5016 Spedale Ct. #236
Spring Hill, TN 37174
06/17/2013 10:18 AM
© 2013 AADR
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In 2008, our long hair dachshund Allie, who was 16.5 years old, and who we had
since she was a puppy, died. We also had/have Cody, a soft coated Wheaton terrier,
and wanted some companionship for Cody when we were not home during the day. In
truth, both my wife and I each grew up with our own dachshunds, and had a big
hole in our hearts from Allie's passing.
Enter your organization, and Suzannah. We first saw Suzannah on your web site,
and thought she was the sweetest looking little dog. You arranged for an
interview, and the person realized that we were "dog people". We were approved,
and drove up to Syracuse, New York to meet Suzannah who was apparently rescued
from a drug bust in Columbus, Ohio. We instantly fell in love. She was by far the
most gentle, sweetest dog that we ever had. She rarely barked, and liked nothing
better then to cuddle next to one of us, and the edge of the couch, where she would
just squirm and wiggle her way to be next to us. When I would leave for work,
although she and Cody didn't play together, they always cuddled together.
Sadly, after 6 years with us, Suzannah died, she was 13 years old. As I write
this, I am still crying. She was by far the best dog we ever had. Yes she was
stubborn as most dachshunds are, but she loved to lick everyone and everything.
She loved to be with people. She loved to ride in the car, and ride in the boat.
She never begged for food at the table, and just loved to cuddle.
Every night, I would pick her up, put her on our big king sized bed, and she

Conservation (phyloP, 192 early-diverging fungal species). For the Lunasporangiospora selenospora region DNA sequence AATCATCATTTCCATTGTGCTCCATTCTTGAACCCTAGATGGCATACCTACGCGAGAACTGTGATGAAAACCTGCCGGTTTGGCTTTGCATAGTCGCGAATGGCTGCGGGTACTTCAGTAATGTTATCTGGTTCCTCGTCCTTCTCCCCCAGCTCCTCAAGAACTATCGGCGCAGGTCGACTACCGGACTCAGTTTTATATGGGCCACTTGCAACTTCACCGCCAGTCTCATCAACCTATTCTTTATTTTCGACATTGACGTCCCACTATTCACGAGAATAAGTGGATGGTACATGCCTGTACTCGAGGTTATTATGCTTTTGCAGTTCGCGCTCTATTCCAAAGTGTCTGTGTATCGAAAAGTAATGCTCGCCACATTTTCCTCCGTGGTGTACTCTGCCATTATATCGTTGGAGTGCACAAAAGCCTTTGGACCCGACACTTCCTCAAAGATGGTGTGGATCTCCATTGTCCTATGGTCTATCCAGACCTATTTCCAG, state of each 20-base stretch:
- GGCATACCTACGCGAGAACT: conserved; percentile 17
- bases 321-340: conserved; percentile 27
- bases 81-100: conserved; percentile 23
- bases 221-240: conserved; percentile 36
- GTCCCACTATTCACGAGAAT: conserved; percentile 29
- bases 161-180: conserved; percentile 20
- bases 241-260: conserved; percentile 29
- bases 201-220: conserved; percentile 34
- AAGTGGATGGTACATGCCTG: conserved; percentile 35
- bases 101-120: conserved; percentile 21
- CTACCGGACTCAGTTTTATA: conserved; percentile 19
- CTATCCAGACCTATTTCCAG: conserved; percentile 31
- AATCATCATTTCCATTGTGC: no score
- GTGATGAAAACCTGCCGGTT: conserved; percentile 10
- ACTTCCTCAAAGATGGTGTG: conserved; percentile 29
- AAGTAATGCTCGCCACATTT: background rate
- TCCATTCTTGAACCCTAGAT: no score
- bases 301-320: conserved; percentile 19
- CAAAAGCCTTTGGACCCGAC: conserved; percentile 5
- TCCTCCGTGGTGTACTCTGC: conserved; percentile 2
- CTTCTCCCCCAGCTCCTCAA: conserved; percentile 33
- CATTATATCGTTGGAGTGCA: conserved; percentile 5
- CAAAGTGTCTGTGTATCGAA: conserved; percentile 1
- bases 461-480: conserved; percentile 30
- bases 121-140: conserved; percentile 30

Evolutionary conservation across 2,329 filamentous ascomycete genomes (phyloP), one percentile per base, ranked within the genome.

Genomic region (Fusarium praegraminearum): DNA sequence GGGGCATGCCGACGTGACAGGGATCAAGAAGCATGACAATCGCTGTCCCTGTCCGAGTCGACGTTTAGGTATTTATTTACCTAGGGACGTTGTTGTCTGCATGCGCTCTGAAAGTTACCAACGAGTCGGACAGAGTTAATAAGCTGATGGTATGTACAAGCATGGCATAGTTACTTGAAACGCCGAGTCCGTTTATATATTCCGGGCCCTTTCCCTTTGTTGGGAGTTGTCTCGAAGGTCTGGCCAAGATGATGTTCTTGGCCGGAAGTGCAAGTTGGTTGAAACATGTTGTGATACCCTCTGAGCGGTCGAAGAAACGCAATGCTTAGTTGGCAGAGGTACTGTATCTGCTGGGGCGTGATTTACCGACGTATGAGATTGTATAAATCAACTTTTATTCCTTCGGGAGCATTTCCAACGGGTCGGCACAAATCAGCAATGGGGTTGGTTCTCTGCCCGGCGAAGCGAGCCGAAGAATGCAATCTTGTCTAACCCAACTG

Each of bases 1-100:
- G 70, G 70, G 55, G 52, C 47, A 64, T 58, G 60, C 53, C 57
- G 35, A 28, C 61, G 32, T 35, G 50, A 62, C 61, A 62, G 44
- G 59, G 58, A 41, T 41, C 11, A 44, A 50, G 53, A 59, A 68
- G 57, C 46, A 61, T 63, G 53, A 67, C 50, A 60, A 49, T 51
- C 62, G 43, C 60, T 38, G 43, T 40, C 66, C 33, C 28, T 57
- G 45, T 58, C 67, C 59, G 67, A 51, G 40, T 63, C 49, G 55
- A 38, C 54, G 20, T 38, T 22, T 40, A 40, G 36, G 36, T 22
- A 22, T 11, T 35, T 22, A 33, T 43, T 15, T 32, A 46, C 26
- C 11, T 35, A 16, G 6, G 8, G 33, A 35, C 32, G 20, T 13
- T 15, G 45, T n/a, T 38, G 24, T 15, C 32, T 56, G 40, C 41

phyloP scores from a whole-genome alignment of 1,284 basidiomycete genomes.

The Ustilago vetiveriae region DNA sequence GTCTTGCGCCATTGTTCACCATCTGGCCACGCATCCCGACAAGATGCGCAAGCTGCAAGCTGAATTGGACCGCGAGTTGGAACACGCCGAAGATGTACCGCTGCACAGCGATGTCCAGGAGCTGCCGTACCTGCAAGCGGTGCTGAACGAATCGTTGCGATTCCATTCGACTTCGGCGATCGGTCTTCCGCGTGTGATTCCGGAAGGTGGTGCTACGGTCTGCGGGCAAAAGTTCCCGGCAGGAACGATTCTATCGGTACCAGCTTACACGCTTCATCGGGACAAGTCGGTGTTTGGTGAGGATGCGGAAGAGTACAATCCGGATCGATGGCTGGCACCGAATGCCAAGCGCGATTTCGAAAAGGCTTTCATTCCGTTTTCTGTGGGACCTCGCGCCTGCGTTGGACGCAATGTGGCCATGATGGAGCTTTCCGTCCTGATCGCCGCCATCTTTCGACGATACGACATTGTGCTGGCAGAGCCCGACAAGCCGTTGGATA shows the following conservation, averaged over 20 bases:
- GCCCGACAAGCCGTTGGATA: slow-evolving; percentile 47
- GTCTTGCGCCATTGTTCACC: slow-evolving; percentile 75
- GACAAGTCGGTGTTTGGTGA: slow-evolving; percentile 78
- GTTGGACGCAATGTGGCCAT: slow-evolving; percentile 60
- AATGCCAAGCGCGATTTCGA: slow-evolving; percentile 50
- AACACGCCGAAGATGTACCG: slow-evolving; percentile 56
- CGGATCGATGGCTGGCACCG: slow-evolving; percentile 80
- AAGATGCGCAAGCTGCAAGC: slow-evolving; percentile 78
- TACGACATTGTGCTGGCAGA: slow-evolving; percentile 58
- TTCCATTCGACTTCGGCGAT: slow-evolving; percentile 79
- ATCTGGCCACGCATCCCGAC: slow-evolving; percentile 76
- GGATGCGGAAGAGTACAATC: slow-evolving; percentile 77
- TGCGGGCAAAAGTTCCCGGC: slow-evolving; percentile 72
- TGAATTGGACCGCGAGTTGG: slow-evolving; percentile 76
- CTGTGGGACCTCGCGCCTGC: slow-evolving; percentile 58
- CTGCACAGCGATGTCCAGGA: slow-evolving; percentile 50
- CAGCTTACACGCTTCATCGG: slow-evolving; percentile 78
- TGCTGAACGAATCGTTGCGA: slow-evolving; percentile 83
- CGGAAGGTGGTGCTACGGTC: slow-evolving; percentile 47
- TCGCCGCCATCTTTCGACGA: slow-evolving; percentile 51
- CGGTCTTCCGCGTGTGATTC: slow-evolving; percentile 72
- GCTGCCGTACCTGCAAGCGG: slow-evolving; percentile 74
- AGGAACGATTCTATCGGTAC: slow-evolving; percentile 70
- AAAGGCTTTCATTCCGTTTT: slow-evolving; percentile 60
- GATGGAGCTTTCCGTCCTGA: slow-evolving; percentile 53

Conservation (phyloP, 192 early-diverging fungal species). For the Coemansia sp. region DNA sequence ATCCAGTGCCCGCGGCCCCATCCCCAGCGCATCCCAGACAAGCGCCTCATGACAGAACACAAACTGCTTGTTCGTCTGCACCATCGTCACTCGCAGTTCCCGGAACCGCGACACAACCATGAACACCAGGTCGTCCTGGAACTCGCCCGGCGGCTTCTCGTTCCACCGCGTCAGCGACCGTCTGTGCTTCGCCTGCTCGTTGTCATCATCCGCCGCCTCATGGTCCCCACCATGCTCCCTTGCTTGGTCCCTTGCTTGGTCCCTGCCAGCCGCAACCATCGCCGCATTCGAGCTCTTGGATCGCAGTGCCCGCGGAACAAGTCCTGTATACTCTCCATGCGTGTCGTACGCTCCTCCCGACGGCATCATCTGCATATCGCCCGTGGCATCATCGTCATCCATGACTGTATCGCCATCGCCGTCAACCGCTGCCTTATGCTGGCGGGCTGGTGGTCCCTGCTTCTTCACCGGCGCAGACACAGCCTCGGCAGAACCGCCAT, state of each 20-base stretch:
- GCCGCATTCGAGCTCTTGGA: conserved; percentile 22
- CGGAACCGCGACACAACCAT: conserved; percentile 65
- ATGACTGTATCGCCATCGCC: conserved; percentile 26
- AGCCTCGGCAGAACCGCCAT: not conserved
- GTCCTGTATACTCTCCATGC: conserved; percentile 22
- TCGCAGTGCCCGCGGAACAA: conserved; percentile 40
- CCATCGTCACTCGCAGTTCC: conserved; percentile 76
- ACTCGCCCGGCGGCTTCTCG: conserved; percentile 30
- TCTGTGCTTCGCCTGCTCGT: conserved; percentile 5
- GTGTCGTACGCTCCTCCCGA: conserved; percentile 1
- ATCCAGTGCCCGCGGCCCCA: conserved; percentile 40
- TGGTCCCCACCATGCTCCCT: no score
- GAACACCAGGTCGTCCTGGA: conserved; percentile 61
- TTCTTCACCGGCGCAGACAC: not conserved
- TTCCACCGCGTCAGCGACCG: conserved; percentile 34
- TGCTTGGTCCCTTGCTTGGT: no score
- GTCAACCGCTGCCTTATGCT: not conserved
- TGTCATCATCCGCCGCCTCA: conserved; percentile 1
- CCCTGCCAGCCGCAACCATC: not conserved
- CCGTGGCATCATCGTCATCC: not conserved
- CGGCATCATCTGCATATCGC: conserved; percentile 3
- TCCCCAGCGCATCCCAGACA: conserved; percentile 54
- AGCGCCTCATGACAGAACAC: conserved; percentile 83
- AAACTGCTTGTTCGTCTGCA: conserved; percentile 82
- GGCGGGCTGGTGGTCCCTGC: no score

would plop herself on a pillow between my wife and me. That space is empty this
week. Good night my little girl. We miss you.
Logan came to us as a little dog that thought he was a big dog.
He exhibited a previously broken tail, a lot of fear, paranoia, and uncertainty in his new home.
His previous owner was going to put him up for adoption or send him to the dog pound and we decided to take him to give him a loving home with our two dachshunds, Daisy and Smokey.
Logan took years to fit in with the other two dogs. Daisy, our 25 pound Alpha female often roughed little 12 pound “Logey” up when he tried to play. He would often just stand still as the other dogs played around him and only wanted to be picked up to sit on your lap and watch. If he wasn’t invited on your lap, he would sit so there was always some physical contact between him and you.
After several years, we noticed his little broken tail beginning to wag more often and he started to play and seemed genuinely happy and at ease with the other dogs and his owners.
He had the loudest bark and never hesitated to let us know when he wanted in or out, food or water, or to let us know if it was night or day. In other words, Logey was a barker. His loud barking was very high pitched and seemed endless in its duration and volume. Logey also liked to mark his territory. We had to watch him constantly as he could be outside for hours in the sun and within a few minutes inside had urinated on the carpet, the sofa, the pillows, or anyone sitting on the floor. He was a little 12 pound dog that wanted to be an Alpha.